Obesity review means more in Wales could have surgery
A review is examining if weight loss surgery should be offered to greater numbers of obese people in Wales.
Welsh ministers are awaiting a report into criteria deciding who is eligible for operations which could mean surgery is available for the less obese.
The review is also considering the cost to the NHS of changing guidelines.
One surgeon said Wales should eventually lower the threshold at which people qualify for NHS-funded surgery, as recommended by a health watchdog.
In Wales the threshold is set for patients with a BMI, or body mass index, of 50. Patients must also have either severe and uncontrolled high blood pressure, sleep apnoea or diabetes.
The National Institute for Health and Clinical Excellence (Nice) says the NHS in Wales and England and Wales should offer so-called bariatric surgery, such as gastric sleeves and bypasses, to people with a BMI of 40.
It also recommends surgery for people with a BMI of 35 if they have other health problems, such as diabetes or high blood pressure.
An independent committee that plans specialist treatments for the NHS in Wales is reviewing the policy.
The Welsh Health Specialised Services Committee is expected to deliver its findings to Health Minister Lesley Griffiths by the end of the month.
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Clinical assessments of who is suitable for surgery are made by a multi-disciplinary panel based at Morriston Hospital in Swansea.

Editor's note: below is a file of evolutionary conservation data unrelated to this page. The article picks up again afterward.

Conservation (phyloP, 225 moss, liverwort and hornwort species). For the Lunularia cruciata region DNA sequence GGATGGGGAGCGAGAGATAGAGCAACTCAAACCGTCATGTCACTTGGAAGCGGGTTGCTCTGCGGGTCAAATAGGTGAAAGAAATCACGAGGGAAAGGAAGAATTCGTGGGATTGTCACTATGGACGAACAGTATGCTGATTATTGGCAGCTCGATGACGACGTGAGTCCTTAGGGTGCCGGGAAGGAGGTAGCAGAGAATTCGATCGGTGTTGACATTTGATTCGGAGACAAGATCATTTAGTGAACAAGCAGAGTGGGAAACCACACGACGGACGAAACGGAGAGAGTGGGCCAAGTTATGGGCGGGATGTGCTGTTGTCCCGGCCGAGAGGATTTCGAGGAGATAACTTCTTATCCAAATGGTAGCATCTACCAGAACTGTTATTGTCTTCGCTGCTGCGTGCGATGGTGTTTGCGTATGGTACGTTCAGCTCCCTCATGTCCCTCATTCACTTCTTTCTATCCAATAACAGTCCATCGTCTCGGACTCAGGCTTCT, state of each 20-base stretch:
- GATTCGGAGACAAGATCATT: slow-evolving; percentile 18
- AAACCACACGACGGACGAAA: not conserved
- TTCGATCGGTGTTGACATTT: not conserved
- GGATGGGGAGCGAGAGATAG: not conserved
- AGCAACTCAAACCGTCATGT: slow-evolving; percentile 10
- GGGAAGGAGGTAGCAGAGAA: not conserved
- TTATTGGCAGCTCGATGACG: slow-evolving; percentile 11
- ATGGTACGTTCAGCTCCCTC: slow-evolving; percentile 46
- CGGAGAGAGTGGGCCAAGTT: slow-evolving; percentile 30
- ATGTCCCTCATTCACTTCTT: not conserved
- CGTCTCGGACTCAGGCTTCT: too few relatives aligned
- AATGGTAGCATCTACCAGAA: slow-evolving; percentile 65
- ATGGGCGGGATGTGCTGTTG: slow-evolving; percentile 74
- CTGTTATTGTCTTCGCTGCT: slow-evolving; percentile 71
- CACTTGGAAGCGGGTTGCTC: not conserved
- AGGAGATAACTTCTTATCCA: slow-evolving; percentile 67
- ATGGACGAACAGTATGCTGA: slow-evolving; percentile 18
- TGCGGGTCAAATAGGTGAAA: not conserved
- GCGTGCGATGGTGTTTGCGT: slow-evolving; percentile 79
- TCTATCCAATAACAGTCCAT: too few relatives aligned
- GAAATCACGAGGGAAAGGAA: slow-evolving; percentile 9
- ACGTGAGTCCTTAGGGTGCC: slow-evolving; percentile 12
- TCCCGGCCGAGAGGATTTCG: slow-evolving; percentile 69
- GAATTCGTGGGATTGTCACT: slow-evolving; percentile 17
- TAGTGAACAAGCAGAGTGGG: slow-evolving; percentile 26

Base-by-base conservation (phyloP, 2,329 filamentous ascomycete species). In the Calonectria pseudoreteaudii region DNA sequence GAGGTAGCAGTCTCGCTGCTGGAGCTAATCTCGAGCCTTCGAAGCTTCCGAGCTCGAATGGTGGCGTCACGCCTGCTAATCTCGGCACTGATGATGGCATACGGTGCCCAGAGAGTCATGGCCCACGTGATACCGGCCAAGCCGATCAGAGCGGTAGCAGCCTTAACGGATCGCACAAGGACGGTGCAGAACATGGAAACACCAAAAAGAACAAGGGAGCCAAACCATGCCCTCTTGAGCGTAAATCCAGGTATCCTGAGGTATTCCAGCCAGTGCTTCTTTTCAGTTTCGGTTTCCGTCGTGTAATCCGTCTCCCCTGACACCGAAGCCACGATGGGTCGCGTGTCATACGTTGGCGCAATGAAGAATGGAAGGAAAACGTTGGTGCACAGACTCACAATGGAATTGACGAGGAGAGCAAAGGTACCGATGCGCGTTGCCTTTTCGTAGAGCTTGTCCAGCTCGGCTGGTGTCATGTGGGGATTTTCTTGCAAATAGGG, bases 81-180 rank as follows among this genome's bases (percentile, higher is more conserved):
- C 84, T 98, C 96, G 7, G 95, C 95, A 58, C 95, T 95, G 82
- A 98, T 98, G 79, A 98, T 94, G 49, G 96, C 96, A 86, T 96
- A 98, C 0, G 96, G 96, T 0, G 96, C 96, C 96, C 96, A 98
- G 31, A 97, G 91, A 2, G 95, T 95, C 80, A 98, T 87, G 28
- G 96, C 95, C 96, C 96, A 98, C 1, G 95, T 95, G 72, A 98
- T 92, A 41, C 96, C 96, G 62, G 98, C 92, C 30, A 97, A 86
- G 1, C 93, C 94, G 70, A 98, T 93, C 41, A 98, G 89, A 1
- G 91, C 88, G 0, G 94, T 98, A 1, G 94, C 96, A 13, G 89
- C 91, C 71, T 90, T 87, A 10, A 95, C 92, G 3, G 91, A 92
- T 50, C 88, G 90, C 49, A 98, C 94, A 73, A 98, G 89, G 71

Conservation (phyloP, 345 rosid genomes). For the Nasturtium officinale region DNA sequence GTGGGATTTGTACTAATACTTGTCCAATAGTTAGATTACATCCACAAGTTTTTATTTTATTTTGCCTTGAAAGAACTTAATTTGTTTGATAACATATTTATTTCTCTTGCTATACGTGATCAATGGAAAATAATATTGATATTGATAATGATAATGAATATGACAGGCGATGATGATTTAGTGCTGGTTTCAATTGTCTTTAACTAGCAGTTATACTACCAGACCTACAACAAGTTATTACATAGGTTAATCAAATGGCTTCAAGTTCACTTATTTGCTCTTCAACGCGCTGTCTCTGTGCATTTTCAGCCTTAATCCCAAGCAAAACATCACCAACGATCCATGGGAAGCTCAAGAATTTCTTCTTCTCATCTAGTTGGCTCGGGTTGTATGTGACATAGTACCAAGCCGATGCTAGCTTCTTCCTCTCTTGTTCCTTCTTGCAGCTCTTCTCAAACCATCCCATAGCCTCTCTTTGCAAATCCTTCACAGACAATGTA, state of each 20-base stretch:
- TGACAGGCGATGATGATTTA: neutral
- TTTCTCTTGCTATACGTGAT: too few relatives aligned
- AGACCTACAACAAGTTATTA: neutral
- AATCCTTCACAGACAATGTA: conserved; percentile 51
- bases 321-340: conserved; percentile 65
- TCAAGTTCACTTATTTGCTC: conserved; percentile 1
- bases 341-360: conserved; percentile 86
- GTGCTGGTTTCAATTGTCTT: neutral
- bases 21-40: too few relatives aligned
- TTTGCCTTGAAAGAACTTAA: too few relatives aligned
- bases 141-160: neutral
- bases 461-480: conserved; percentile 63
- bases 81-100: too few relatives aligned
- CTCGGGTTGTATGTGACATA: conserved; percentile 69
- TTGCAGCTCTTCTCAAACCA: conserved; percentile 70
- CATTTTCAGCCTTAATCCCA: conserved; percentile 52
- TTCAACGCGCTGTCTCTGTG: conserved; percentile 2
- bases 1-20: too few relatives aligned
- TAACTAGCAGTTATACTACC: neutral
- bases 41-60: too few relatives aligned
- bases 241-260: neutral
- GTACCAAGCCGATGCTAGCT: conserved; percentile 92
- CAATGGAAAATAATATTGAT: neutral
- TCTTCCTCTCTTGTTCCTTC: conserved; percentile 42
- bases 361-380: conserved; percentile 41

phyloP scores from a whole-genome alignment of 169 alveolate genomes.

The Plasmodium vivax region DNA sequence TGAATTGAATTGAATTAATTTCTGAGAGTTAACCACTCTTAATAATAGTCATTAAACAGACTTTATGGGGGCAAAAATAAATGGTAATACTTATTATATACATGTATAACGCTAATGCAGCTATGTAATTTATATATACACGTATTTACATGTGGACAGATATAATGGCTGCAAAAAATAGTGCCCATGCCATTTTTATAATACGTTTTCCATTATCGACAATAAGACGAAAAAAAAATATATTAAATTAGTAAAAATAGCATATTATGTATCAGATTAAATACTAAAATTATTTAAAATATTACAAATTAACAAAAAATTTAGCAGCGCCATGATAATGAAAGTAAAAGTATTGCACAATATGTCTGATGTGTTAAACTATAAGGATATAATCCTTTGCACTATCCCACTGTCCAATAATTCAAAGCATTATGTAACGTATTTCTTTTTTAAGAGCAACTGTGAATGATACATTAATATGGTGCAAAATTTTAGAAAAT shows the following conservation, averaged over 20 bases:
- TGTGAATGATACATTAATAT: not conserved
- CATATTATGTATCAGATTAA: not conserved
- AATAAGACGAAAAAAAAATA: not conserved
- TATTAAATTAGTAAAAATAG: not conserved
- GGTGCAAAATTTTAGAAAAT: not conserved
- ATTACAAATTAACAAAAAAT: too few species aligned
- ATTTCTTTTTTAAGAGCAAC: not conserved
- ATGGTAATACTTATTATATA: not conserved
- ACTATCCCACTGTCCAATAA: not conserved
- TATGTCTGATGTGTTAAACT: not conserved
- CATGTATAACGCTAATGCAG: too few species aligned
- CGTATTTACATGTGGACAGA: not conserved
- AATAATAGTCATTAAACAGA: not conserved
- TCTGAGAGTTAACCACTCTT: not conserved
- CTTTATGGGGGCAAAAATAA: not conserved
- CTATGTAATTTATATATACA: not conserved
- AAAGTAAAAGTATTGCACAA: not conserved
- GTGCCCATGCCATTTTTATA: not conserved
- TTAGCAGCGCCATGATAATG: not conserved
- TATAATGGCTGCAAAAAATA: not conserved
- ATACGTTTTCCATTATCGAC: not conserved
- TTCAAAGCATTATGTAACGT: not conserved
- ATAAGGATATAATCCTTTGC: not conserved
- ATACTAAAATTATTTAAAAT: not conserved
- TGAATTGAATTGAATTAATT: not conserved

Jonathan Barry, a consultant surgeon at the Welsh Institute of Metabolic and Obesity Surgery at Morriston Hospital, Swansea, said the Nice guidelines were the "gold standard" and adopting them too quickly could "open up the floodgates".
"In our first year/15 months of activity we had 1,000 referrals from all over Wales, of which we were eligible to operate on 67," he said.
"A staggering proportion of those patients are Nice compliant."
He said procedures such as gastric sleeves can pay for themselves within two-and-a-half years by allowing patients to come off other forms of medication.
He added: "What we should be doing is aggressively going after the younger, not as obese [with] early on-set diabetes.
"At the moment all we are doing is operating on people for whom the benefit is not as great."
Last year 57% of adults in Wales were classified as overweight or obese and 22% were obese.
BMI is calculated by dividing your weight in kilograms by your height in metres squared: for example, 80 kg divided by (1.75m x 1.75m).
A BMI of less than 18.5 is underweight, 18.5-25 is ideal, 25-30 is overweight, and 30 or above is obese.
Interpretation of the figures varies for people depending on ethnic origin, if they are going through puberty, or if they are particularly muscular.
In a written statement, Mrs Griffiths said the trend and prevalence of people with "excess weight are still unacceptably high".
"We need to keep the momentum going to prevent adults and children facing deteriorating health and a lower quality of life and we are facing spiralling health and social care costs," she said
The review is assessing the health outcomes and costs to NHS Wales of adopting the Nice guidance. It applies to people who have failed to lose weight while getting medical help.
Mrs Griffiths said the Welsh criteria were designed to focus "scarce resources" on the people most at risk.
She said only a small proportion of patients referred for treatment go through with the surgery. About 40% drop out when the complications are explained to them.
Mrs Griffiths said she would make another statement in January after receiving the review.